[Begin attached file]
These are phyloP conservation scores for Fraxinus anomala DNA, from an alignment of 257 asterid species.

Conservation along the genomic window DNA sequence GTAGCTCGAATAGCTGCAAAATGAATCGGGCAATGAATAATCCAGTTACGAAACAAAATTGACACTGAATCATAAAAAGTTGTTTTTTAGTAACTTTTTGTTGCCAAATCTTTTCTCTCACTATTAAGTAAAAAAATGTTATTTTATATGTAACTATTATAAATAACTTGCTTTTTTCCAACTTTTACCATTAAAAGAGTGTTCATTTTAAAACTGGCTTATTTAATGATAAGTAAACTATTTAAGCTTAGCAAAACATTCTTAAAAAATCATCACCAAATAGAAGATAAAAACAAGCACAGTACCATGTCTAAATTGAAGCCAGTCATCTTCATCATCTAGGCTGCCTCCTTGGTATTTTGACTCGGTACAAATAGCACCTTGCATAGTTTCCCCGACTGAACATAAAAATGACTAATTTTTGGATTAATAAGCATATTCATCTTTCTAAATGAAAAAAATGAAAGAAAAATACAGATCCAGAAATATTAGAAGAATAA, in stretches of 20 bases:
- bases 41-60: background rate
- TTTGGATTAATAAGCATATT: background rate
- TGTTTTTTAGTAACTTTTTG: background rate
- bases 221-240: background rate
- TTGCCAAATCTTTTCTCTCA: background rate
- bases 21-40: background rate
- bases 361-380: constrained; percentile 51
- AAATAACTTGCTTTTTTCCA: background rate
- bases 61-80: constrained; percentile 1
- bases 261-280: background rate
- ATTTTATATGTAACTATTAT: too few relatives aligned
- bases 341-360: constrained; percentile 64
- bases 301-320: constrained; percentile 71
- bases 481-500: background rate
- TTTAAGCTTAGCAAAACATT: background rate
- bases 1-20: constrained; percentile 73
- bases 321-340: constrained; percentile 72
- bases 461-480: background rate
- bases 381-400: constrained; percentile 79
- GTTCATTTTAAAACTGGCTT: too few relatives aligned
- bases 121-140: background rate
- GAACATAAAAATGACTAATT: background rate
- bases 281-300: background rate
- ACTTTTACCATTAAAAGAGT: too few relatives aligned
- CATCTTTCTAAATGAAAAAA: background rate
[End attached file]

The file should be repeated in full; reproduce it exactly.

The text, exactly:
These are phyloP conservation scores for Fraxinus anomala DNA, from an alignment of 257 asterid species.

Conservation along the genomic window DNA sequence GTAGCTCGAATAGCTGCAAAATGAATCGGGCAATGAATAATCCAGTTACGAAACAAAATTGACACTGAATCATAAAAAGTTGTTTTTTAGTAACTTTTTGTTGCCAAATCTTTTCTCTCACTATTAAGTAAAAAAATGTTATTTTATATGTAACTATTATAAATAACTTGCTTTTTTCCAACTTTTACCATTAAAAGAGTGTTCATTTTAAAACTGGCTTATTTAATGATAAGTAAACTATTTAAGCTTAGCAAAACATTCTTAAAAAATCATCACCAAATAGAAGATAAAAACAAGCACAGTACCATGTCTAAATTGAAGCCAGTCATCTTCATCATCTAGGCTGCCTCCTTGGTATTTTGACTCGGTACAAATAGCACCTTGCATAGTTTCCCCGACTGAACATAAAAATGACTAATTTTTGGATTAATAAGCATATTCATCTTTCTAAATGAAAAAAATGAAAGAAAAATACAGATCCAGAAATATTAGAAGAATAA, in stretches of 20 bases:
- bases 41-60: background rate
- TTTGGATTAATAAGCATATT: background rate
- TGTTTTTTAGTAACTTTTTG: background rate
- bases 221-240: background rate
- TTGCCAAATCTTTTCTCTCA: background rate
- bases 21-40: background rate
- bases 361-380: constrained; percentile 51
- AAATAACTTGCTTTTTTCCA: background rate
- bases 61-80: constrained; percentile 1
- bases 261-280: background rate
- ATTTTATATGTAACTATTAT: too few relatives aligned
- bases 341-360: constrained; percentile 64
- bases 301-320: constrained; percentile 71
- bases 481-500: background rate
- TTTAAGCTTAGCAAAACATT: background rate
- bases 1-20: constrained; percentile 73
- bases 321-340: constrained; percentile 72
- bases 461-480: background rate
- bases 381-400: constrained; percentile 79
- GTTCATTTTAAAACTGGCTT: too few relatives aligned
- bases 121-140: background rate
- GAACATAAAAATGACTAATT: background rate
- bases 281-300: background rate
- ACTTTTACCATTAAAAGAGT: too few relatives aligned
- CATCTTTCTAAATGAAAAAA: background rate